Welcome to my world and beyond...

A collection of snippets of the books I write and, occasionally, my life and the things that inspire my writing...

Saturday, June 29, 2013

Cursive writing--Going Like The Dodo?

What does a recently discovered written language of the Picts (an Iron Age society that existed in Scotland from 300 to 843) and modern day cursive have in common?

If those in position of choosing future education standards have their way, both will be extinct.

In an article that caught my eye, a young court witness was asked to read a letter out loud, and her response was, "I don't read cursive."

Two states, as early as 2011, dropped cursive from their curricula in favor of teaching keyboard proficiency.  And from this article Is Cursive Writing Dead?  "Very small proportions of adults use cursive for their day-to-day writing," Polikoff said. "Much of our communication is done on a keyboard, and the rest is done with print."

Seems ducks are lining up in a row to do away with cursive.

I don't know which side of this you are on--whether you feel  it's important to maintain the cursive teaching standard, or if you feel that  it's teaching time that could be better spent.  But the idea of removing cursive from classrooms did bring some thoughts to my mind.

The first thought is our signatures. I like mine. ~smiling~ And I think a signature is a matter of pride and often, a matter of promise, but in all respects, I guess it's not actually a guarantee of identity, huh?  So, for legal documents, deeds, marriage licenses, a driver's license...  Will we thumbprint? Retina scans for everyone?

You know, I have a scifi-ish ms that actually utilizes that.  The future is now.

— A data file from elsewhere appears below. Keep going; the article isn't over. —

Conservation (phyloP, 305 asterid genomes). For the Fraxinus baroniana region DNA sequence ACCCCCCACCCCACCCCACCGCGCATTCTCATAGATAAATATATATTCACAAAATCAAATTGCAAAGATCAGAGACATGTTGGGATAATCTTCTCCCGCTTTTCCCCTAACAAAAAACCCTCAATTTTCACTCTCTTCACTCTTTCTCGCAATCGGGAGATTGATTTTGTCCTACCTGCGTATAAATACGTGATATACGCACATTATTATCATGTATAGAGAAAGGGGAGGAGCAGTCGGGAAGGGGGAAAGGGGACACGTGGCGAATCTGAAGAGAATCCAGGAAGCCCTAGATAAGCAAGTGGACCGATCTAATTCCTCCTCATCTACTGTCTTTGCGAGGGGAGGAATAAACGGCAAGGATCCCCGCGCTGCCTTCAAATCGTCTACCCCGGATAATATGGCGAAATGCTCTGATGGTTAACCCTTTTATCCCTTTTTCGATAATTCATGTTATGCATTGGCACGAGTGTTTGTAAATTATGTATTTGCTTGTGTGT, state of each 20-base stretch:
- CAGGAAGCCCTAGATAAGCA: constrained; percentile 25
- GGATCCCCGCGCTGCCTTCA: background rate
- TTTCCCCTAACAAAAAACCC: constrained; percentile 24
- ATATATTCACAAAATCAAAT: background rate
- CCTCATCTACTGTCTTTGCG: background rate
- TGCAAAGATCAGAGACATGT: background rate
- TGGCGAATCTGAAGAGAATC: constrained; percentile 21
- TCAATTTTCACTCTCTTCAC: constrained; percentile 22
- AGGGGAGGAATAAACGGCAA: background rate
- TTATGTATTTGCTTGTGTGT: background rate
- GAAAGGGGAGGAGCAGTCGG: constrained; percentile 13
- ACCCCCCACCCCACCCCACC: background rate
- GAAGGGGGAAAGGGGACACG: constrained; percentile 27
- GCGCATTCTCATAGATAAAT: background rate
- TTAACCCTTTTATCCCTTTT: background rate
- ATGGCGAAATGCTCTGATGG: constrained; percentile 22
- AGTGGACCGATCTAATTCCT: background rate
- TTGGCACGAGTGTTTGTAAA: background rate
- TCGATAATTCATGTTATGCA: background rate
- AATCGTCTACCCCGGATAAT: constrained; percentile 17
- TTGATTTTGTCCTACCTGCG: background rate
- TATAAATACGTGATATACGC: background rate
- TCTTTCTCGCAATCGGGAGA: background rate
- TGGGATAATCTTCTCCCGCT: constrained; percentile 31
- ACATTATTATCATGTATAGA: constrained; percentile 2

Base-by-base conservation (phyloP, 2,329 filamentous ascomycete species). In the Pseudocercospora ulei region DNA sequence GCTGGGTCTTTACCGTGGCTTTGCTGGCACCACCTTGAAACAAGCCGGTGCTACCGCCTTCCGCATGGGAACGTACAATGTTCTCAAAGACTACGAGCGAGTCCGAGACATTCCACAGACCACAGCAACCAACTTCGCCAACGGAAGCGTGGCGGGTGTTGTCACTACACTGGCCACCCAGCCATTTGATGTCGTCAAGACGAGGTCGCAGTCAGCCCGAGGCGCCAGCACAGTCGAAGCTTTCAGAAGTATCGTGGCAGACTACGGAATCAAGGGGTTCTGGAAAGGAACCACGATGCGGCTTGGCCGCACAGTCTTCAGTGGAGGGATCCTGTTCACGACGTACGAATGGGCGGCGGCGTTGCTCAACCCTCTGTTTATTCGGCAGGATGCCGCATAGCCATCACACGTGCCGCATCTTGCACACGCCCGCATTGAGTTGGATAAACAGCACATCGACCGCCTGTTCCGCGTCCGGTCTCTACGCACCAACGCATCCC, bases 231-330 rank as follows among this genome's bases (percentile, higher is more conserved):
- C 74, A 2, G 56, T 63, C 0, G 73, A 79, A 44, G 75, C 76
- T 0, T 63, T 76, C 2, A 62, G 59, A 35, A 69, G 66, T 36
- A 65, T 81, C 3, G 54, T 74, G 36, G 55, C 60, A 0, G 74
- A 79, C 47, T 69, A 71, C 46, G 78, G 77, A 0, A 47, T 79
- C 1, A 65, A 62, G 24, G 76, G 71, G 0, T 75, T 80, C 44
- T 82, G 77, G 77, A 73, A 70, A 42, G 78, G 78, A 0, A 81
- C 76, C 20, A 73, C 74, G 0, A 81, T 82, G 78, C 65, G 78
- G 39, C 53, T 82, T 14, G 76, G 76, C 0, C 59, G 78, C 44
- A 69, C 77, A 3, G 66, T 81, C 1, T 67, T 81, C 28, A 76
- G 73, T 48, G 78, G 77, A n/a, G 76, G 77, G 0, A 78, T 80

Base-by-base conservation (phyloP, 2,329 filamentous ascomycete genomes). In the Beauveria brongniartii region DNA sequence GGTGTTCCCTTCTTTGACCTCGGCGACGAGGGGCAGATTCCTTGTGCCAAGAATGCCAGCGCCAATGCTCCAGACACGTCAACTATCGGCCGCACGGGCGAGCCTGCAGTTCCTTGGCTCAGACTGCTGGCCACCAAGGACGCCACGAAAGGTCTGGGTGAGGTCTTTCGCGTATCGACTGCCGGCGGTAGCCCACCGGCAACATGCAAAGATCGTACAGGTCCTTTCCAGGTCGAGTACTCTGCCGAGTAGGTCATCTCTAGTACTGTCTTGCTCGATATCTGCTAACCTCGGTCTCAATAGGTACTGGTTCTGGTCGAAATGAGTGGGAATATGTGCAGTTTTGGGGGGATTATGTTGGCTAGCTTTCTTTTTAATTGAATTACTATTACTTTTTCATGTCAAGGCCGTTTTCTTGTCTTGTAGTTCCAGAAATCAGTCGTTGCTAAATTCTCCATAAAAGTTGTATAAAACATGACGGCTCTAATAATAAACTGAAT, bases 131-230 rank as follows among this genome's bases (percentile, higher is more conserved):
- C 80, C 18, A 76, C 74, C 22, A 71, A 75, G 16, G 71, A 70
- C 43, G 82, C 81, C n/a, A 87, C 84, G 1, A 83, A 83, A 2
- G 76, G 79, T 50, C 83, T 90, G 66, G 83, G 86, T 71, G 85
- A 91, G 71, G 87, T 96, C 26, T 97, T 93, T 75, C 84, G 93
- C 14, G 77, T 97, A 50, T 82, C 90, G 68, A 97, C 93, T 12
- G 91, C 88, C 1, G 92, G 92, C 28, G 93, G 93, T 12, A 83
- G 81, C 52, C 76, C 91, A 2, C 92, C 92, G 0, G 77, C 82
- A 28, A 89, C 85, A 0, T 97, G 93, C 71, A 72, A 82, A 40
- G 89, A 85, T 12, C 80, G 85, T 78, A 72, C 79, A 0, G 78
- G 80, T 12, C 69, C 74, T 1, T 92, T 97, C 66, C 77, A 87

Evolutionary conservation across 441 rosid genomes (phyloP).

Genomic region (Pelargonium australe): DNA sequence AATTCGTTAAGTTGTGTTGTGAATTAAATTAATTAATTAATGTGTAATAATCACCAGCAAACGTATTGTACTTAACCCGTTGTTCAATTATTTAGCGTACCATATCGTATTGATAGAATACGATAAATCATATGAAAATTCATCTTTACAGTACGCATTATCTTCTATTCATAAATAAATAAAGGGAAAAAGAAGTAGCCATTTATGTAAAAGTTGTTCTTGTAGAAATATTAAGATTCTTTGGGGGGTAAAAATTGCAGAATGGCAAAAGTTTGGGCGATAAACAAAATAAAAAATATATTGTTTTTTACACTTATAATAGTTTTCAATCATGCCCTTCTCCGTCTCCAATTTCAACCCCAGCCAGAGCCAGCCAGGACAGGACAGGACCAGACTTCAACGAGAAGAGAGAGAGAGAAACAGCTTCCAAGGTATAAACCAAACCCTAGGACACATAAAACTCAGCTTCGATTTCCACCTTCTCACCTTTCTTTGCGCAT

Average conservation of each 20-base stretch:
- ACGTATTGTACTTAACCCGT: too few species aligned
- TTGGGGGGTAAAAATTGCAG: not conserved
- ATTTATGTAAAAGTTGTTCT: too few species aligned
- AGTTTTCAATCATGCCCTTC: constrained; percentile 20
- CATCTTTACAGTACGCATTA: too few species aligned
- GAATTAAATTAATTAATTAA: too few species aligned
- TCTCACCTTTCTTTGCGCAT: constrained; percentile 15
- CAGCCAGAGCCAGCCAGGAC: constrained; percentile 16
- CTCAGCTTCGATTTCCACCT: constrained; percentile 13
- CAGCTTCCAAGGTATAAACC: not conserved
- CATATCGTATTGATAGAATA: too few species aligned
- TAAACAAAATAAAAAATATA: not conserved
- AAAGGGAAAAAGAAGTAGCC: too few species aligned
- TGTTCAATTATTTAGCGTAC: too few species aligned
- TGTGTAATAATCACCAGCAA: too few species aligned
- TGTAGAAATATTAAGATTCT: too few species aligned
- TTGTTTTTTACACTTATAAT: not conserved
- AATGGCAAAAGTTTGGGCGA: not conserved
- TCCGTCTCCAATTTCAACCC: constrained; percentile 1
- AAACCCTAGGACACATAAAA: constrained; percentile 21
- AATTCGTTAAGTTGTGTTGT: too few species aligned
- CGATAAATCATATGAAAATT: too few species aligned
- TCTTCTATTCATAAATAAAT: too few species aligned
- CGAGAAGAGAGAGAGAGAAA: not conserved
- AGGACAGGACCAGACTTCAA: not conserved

I like signing birthday cards in cursive. My big, sweeping letter T topped off by a fancy loop, and the way I church up the Y in my last name. I'll miss them...

Will our historical documents become unreadable relics to the masses? The Constitution, The Declaration of Independence, the Bill of Rights, for a few examples. And future generations will be relegated to the word of historians and scholars educated in the ancient written language of Cursive.  Hmm... sounds sort of unbelievable.

But, think back to that ancient language of the Picts.  (For article on the recent discovery of it, click HERE)  Someone, a long time ago, could read it and write it.  But for some reason--albeit likely a much different reason than cursive is headed the way of the dodo, it became unused.

What I do find fascinating is that we are experiencing an inevitable part of existence. Language evolves. Spoken and written, it changes over time. What is so different about this bit of evolution (in my lifetime) that makes it so very fascinating is that it's such a dramatic change. It's not being precipitated by a tribe breaking up and drifting in different directions for better hunting grounds, and it's not because an entire culture is being decimated by disease or war.

We are bearing witness to such a staggering change.

And it is staggering. We are on the precipice of a great change that will affect millions. We will create the first generation of people who will NOT understand what it is still mostly a commonplace means of communication, a means of correspondence.  Staggering...

I use cursive everyday. I do considerable writing at work, but admit that it's mostly in the form of notes in my lab notebook. Reports generated by that lab notebook data invariably take the form of a Word doc, or an Excel form. But, maybe me and my longhand kindred spirits are a bit like dinosaurs. Yet, I do like much of modern technology.

In summary, nostalgia aside, that leaves me sitting on the fence. My jury is still deliberating this one.

Where are you on this? Do you use cursive? Is it obsolete? Continue teaching it, or stop? 


  1. It is neater when I use print. It is funny though as I use cursive for lower case f s g and y even when I print. It was a habit that never got corrected or caught by any of my elementary school teachers.
    I love cursive.
    In India a lot of guys get an OK for getting married if their cursive is good, as most marriages are arranged by our elders. An uncle of my husband was offered the hand of his boss's daughter just because his cursive was beautiful:)

    1. Ha! Munir, I had not thought about it, but my print is a blend of cursive and print too. And it is the same letters as you use cursive1 I'll go even further and say that if a word starts with an s, I print it, but if the occurs in the body of the word, it is cursive. Hmm, future generations likely won't.